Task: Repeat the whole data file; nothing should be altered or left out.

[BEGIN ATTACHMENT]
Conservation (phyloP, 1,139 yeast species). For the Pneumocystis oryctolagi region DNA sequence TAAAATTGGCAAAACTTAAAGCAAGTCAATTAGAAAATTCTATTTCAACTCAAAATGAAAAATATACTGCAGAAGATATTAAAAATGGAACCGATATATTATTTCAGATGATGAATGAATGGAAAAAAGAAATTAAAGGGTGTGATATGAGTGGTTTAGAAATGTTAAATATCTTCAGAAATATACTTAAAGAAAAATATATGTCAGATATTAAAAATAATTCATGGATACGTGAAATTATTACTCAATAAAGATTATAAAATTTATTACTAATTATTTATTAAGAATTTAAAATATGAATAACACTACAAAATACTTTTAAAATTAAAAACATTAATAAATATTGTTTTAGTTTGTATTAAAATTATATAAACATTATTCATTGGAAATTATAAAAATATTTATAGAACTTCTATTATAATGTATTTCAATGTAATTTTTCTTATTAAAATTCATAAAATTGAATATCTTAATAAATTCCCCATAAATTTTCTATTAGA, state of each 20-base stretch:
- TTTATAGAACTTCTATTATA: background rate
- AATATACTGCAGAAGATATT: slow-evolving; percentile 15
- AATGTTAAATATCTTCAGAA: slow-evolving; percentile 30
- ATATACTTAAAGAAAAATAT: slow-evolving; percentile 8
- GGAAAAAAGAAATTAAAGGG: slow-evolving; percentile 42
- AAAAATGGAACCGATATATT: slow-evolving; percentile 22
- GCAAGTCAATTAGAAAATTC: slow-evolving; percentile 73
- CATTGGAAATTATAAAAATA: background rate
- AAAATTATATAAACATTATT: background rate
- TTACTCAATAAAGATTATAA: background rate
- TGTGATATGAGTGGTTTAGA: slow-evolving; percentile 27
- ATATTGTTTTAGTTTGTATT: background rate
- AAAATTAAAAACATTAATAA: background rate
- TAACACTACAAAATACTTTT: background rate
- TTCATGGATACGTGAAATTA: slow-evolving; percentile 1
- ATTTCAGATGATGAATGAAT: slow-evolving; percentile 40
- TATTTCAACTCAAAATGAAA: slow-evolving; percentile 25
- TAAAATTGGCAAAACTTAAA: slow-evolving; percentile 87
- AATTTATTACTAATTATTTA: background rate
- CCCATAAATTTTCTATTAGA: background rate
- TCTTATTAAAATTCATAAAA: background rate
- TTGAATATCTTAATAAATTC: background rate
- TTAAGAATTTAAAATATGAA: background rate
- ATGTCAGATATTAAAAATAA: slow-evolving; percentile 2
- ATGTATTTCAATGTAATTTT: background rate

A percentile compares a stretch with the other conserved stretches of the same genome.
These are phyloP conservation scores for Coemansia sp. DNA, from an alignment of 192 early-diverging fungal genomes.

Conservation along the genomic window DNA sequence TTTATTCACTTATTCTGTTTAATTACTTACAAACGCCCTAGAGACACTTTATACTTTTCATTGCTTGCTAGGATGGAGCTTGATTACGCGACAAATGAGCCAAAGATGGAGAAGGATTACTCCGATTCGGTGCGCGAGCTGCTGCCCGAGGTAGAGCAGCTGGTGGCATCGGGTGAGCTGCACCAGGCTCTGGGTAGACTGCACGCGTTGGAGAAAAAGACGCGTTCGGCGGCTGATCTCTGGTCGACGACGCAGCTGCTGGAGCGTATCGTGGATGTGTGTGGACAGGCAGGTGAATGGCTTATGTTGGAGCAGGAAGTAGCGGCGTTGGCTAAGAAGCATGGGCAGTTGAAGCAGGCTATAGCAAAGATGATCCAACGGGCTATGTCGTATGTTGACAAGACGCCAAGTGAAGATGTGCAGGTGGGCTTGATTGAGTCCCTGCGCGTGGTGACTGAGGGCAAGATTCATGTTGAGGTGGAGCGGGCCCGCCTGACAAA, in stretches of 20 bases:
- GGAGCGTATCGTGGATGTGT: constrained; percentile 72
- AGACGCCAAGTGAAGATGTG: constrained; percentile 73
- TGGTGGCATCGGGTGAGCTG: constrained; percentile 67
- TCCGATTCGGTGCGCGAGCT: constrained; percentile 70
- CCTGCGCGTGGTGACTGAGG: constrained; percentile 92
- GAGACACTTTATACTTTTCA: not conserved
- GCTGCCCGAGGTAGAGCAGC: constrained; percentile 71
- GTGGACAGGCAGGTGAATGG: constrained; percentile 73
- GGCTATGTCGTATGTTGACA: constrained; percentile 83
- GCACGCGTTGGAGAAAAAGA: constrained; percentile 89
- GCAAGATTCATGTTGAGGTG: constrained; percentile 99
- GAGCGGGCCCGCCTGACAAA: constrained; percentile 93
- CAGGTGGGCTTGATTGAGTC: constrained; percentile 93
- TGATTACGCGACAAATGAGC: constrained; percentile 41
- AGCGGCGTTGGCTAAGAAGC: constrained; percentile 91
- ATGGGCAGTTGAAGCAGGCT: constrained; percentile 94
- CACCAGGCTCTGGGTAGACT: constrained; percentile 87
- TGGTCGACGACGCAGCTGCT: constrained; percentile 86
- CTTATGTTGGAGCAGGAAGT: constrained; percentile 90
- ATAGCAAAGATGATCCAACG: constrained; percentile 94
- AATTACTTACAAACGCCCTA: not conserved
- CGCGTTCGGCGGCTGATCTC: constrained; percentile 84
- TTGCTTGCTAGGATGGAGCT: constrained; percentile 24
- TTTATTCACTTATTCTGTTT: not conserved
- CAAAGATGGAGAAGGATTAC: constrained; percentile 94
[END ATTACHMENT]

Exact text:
Conservation (phyloP, 1,139 yeast species). For the Pneumocystis oryctolagi region DNA sequence TAAAATTGGCAAAACTTAAAGCAAGTCAATTAGAAAATTCTATTTCAACTCAAAATGAAAAATATACTGCAGAAGATATTAAAAATGGAACCGATATATTATTTCAGATGATGAATGAATGGAAAAAAGAAATTAAAGGGTGTGATATGAGTGGTTTAGAAATGTTAAATATCTTCAGAAATATACTTAAAGAAAAATATATGTCAGATATTAAAAATAATTCATGGATACGTGAAATTATTACTCAATAAAGATTATAAAATTTATTACTAATTATTTATTAAGAATTTAAAATATGAATAACACTACAAAATACTTTTAAAATTAAAAACATTAATAAATATTGTTTTAGTTTGTATTAAAATTATATAAACATTATTCATTGGAAATTATAAAAATATTTATAGAACTTCTATTATAATGTATTTCAATGTAATTTTTCTTATTAAAATTCATAAAATTGAATATCTTAATAAATTCCCCATAAATTTTCTATTAGA, state of each 20-base stretch:
- TTTATAGAACTTCTATTATA: background rate
- AATATACTGCAGAAGATATT: slow-evolving; percentile 15
- AATGTTAAATATCTTCAGAA: slow-evolving; percentile 30
- ATATACTTAAAGAAAAATAT: slow-evolving; percentile 8
- GGAAAAAAGAAATTAAAGGG: slow-evolving; percentile 42
- AAAAATGGAACCGATATATT: slow-evolving; percentile 22
- GCAAGTCAATTAGAAAATTC: slow-evolving; percentile 73
- CATTGGAAATTATAAAAATA: background rate
- AAAATTATATAAACATTATT: background rate
- TTACTCAATAAAGATTATAA: background rate
- TGTGATATGAGTGGTTTAGA: slow-evolving; percentile 27
- ATATTGTTTTAGTTTGTATT: background rate
- AAAATTAAAAACATTAATAA: background rate
- TAACACTACAAAATACTTTT: background rate
- TTCATGGATACGTGAAATTA: slow-evolving; percentile 1
- ATTTCAGATGATGAATGAAT: slow-evolving; percentile 40
- TATTTCAACTCAAAATGAAA: slow-evolving; percentile 25
- TAAAATTGGCAAAACTTAAA: slow-evolving; percentile 87
- AATTTATTACTAATTATTTA: background rate
- CCCATAAATTTTCTATTAGA: background rate
- TCTTATTAAAATTCATAAAA: background rate
- TTGAATATCTTAATAAATTC: background rate
- TTAAGAATTTAAAATATGAA: background rate
- ATGTCAGATATTAAAAATAA: slow-evolving; percentile 2
- ATGTATTTCAATGTAATTTT: background rate

A percentile compares a stretch with the other conserved stretches of the same genome.
These are phyloP conservation scores for Coemansia sp. DNA, from an alignment of 192 early-diverging fungal genomes.

Conservation along the genomic window DNA sequence TTTATTCACTTATTCTGTTTAATTACTTACAAACGCCCTAGAGACACTTTATACTTTTCATTGCTTGCTAGGATGGAGCTTGATTACGCGACAAATGAGCCAAAGATGGAGAAGGATTACTCCGATTCGGTGCGCGAGCTGCTGCCCGAGGTAGAGCAGCTGGTGGCATCGGGTGAGCTGCACCAGGCTCTGGGTAGACTGCACGCGTTGGAGAAAAAGACGCGTTCGGCGGCTGATCTCTGGTCGACGACGCAGCTGCTGGAGCGTATCGTGGATGTGTGTGGACAGGCAGGTGAATGGCTTATGTTGGAGCAGGAAGTAGCGGCGTTGGCTAAGAAGCATGGGCAGTTGAAGCAGGCTATAGCAAAGATGATCCAACGGGCTATGTCGTATGTTGACAAGACGCCAAGTGAAGATGTGCAGGTGGGCTTGATTGAGTCCCTGCGCGTGGTGACTGAGGGCAAGATTCATGTTGAGGTGGAGCGGGCCCGCCTGACAAA, in stretches of 20 bases:
- GGAGCGTATCGTGGATGTGT: constrained; percentile 72
- AGACGCCAAGTGAAGATGTG: constrained; percentile 73
- TGGTGGCATCGGGTGAGCTG: constrained; percentile 67
- TCCGATTCGGTGCGCGAGCT: constrained; percentile 70
- CCTGCGCGTGGTGACTGAGG: constrained; percentile 92
- GAGACACTTTATACTTTTCA: not conserved
- GCTGCCCGAGGTAGAGCAGC: constrained; percentile 71
- GTGGACAGGCAGGTGAATGG: constrained; percentile 73
- GGCTATGTCGTATGTTGACA: constrained; percentile 83
- GCACGCGTTGGAGAAAAAGA: constrained; percentile 89
- GCAAGATTCATGTTGAGGTG: constrained; percentile 99
- GAGCGGGCCCGCCTGACAAA: constrained; percentile 93
- CAGGTGGGCTTGATTGAGTC: constrained; percentile 93
- TGATTACGCGACAAATGAGC: constrained; percentile 41
- AGCGGCGTTGGCTAAGAAGC: constrained; percentile 91
- ATGGGCAGTTGAAGCAGGCT: constrained; percentile 94
- CACCAGGCTCTGGGTAGACT: constrained; percentile 87
- TGGTCGACGACGCAGCTGCT: constrained; percentile 86
- CTTATGTTGGAGCAGGAAGT: constrained; percentile 90
- ATAGCAAAGATGATCCAACG: constrained; percentile 94
- AATTACTTACAAACGCCCTA: not conserved
- CGCGTTCGGCGGCTGATCTC: constrained; percentile 84
- TTGCTTGCTAGGATGGAGCT: constrained; percentile 24
- TTTATTCACTTATTCTGTTT: not conserved
- CAAAGATGGAGAAGGATTAC: constrained; percentile 94